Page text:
“In this day and age, we should not be impairing school safety by the enlargement of rights of the students,” Cunningham said.
In a separate dissent, Justice Daniel J. Venters said he did not think the “exclusionary rule,” in which evidence obtained in violation of a suspect’s rights may not be admitted in court, should apply to most juvenile proceedings.

Here is the case brief from Legal Clips:

Kentucky Supreme Court rules student was entitled to Miranda warnings before questioning by assistant principal in the presence of school resource officer
N.C. v. Kentucky, No. 2011-SC-000271 (Ky. Apr. 25, 2013)
Abstract: The Kentucky Supreme Court, in a 4-3 split, rules that a high school student, who was detained in the school office for questioning by an assistant principal regarding giving prescription drugs to a classmate in the presence of a school resource officer, was entitled to Miranda warnings before the school official began the questioning. The court’s majority held “that any incriminating statements elicited under the circumstances of this case, with a school official working with the police on a case involving a criminal offense, the police failing to give Miranda warnings, and the juvenile being in custody, are subject to suppression under the Unified Juvenile Code and the Fifth Amendment.” It concluded that the student was in custody at the time of questioning and any statements made must be suppressed.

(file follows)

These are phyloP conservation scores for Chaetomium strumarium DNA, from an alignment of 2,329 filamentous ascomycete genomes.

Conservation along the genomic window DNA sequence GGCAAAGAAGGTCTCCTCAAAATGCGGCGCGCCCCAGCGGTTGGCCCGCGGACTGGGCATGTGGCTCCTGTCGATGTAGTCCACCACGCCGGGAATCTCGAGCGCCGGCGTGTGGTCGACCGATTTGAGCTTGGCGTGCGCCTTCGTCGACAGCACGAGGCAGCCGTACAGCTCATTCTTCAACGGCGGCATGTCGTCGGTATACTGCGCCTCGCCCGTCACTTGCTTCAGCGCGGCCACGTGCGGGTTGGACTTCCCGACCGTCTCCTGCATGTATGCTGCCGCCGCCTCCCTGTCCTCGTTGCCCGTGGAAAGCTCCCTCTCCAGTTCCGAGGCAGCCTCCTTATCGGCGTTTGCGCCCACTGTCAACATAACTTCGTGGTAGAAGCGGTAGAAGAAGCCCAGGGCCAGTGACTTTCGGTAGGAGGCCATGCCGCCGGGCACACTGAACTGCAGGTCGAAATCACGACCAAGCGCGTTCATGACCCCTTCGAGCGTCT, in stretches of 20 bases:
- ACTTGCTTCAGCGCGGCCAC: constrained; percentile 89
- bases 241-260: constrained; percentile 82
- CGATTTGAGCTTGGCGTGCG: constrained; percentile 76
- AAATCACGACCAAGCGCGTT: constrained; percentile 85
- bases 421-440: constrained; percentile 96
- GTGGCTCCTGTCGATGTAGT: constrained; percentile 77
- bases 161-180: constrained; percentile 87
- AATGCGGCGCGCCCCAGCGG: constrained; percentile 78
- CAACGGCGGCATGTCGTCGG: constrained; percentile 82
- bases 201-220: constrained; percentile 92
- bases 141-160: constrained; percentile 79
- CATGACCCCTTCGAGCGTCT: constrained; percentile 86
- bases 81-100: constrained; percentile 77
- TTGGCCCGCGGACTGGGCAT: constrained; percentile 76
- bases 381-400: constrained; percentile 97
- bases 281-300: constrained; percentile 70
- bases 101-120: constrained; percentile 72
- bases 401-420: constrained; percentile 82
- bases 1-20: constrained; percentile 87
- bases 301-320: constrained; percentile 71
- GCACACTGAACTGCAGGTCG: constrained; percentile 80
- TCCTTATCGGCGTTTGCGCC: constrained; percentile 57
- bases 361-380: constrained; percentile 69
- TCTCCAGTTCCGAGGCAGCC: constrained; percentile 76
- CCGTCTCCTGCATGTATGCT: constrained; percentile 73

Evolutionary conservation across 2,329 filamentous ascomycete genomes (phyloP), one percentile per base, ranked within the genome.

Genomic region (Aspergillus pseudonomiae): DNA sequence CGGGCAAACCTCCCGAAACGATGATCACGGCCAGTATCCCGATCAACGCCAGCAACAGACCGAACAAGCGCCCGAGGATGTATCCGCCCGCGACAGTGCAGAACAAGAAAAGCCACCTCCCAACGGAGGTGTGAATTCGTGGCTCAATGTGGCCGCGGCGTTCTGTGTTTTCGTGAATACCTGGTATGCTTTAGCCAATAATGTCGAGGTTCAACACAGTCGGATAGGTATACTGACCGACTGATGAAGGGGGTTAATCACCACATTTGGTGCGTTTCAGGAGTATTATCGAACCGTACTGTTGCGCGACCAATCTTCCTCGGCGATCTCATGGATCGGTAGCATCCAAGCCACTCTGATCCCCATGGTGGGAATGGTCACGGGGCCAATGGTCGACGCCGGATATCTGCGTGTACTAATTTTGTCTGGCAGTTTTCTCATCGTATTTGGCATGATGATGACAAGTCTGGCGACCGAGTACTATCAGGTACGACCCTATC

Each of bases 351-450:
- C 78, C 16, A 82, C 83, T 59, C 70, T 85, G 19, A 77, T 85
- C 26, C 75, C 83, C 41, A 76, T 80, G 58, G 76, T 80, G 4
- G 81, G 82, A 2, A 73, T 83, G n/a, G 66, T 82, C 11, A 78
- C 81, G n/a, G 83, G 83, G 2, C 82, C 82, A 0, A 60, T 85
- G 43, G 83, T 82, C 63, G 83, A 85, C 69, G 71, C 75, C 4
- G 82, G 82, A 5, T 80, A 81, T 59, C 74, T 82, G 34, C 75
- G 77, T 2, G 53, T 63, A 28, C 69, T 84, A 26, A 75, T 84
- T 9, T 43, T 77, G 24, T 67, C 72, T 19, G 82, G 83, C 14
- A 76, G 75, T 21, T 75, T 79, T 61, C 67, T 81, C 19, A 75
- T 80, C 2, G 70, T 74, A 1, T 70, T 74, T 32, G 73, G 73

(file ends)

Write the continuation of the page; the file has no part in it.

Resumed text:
Facts: Issues: A teacher at Nelson County High School (NCHS) found an empty prescription pill bottle for hydrocodone with student N.C.’s name on it on the floor in the boy’s bathroom. An investigation was conducted before N.C. was questioned. Assistant Principal Michael Glass, having ascertained that N.C. had given some pills to a classmate, went with Steven D. Campbell, a Nelson County deputy sheriff assigned to NCHS as the School Resource Officer (SRO), to remove N.C. from class for questioning.
N.C. was taken to a room in the school office where he was subjected to closed door questioning by Glass in the presence of the SRO. After Glass informed N.C. that he had recovered the bottle, N.C. admitted to having given two of the pills to a classmate. N.C. explained that the medication had been prescribed after he had his wisdom teeth removed.
A.P. Glass told N.C. that he was subject to school discipline (in fact he was subsequently expelled). He then left to check on the other student while the SRO told N.C. that he would be charged with a crime and explained the criminal consequences. N.C. was charged with possessing and dispensing a controlled substance, a Class D felony, in a juvenile petition.